Retail sales in Hong Kong plunged by a record 25 per cent during the first 11 months of last year as the coronavirus pandemic kept big-spending tourists away and local consumers tightened their purse strings.
The health crisis would continue to pose challenges for retailers in the near-term, a government spokesman said.
Figures released by the Census and Statistics Department on Monday showed retail sales dropped by 25.3 per cent between January and November, compared to the same period in the year before, marking the worst performance since records began in 2004 and far exceeding the 11.1 per cent decline for all of 2019.
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Sales in November were down by 4 per cent, year on year, a slight easing over the 8.7 per cent drop recorded in October. Consumption dropped to HK$28.7 billion (US$3.70 billion), marking the 22nd consecutive month of contraction.
The government spokesman said the narrowing year-on-year decline was primarily due to the increase in sales at retail outlets of consumer durable goods. But the fourth wave of coronavirus infections had weighed on local consumption sentiment since the latter half of November, which would present a challenging environment for retailers in the near term.
The government has further extended social-distancing restrictions, and venues such as bars, spas and karaoke lounges must remain shut until at least January 20.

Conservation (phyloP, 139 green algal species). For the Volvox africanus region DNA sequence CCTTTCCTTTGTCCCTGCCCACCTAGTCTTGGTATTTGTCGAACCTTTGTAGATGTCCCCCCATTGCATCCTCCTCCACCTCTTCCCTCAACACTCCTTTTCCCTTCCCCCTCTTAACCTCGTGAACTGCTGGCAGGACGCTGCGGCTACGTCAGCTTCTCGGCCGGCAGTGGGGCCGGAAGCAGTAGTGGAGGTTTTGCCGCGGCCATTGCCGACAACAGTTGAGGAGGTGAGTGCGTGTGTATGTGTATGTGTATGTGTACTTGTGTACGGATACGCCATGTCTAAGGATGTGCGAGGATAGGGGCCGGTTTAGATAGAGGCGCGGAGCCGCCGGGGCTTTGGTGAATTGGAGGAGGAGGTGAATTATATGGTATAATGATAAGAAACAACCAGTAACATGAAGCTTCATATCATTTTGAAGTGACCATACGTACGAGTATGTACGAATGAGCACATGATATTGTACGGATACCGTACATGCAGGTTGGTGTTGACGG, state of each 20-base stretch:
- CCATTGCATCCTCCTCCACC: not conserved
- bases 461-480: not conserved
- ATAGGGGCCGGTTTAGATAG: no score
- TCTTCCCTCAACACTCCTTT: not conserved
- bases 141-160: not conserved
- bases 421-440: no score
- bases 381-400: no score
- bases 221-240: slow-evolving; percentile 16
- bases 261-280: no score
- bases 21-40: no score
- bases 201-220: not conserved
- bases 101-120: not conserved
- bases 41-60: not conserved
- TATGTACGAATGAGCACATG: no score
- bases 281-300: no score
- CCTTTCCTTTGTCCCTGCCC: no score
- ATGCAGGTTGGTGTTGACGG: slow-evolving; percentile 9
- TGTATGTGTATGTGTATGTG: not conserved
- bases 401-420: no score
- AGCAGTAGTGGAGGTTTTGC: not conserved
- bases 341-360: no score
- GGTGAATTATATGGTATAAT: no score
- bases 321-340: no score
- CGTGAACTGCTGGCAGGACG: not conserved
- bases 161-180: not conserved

The Hong Kong Retail Management Association estimated nearly 60 per cent of retailers could shut down for good in the first quarter of this year, as consumer sentiment eroded.
Association chairwoman Annie Tse Yau On-yee estimated retail sales could fall by about 25 per cent in 2020 compared to 2019.
“Retailers that are driven by sales to tourists will take the hardest hit, such as jewellery, apparel, cosmetics and department stores,” Tse said. “Although foot traffic in shopping malls and shopping picked up during the Christmas period in December, the actual number of people going into shops to buy is not much.”
She added that consumers had been more frugal in recent months as job security was uncertain due to the pandemic.
Tse said retailers had been more conservative in purchasing stock for the coming Lunar New Year season in February, as they expected the health crisis to continue to dominate.
“I think the worst has passed because it’s already bad enough,” Tse said, “Of course, we are looking forward to business recovery, but it still takes time.”
The government’s HK$81 billion Employment Support Scheme ended in November, and in the face of job losses, consumers had to cut back on spending, denting Christmas and year-end sales.
The retail sector was worth HK$72.9 billion in 2019, representing 2.7 per cent of Hong Kong’s gross domestic product (GDP), with mainland Chinese shoppers accounting for the bulk of big-ticket purchases of luxury goods. About 261,000 people were working in the retail industry in 2019.
But with travel restricted due to the pandemic, shopping malls and retail stores must rely on local consumption.
The number of arrivals to Hong Kong slumped 93.2 per cent to 3.56 million over the first 11 months of 2020. In November last year, 3,571 mainland visitors entered the city, compared to 1.9 million in the same month the year before, a 99.8 per cent decline.
Spending on cosmetics and medicines – previously popular among mainland Chinese shoppers – plunged 34.8 per cent to HK$1.6 billion in November, year on year, while sales of expensive items such as jewellery, watches and clocks fell 16.1 per cent to HK$2.8 billion. But electronic goods and consumer durables saw a 22 per cent uptick.
The city on Monday added 53 new coronavirus cases, taking the total infection tally to 9,017 with 151 related deaths.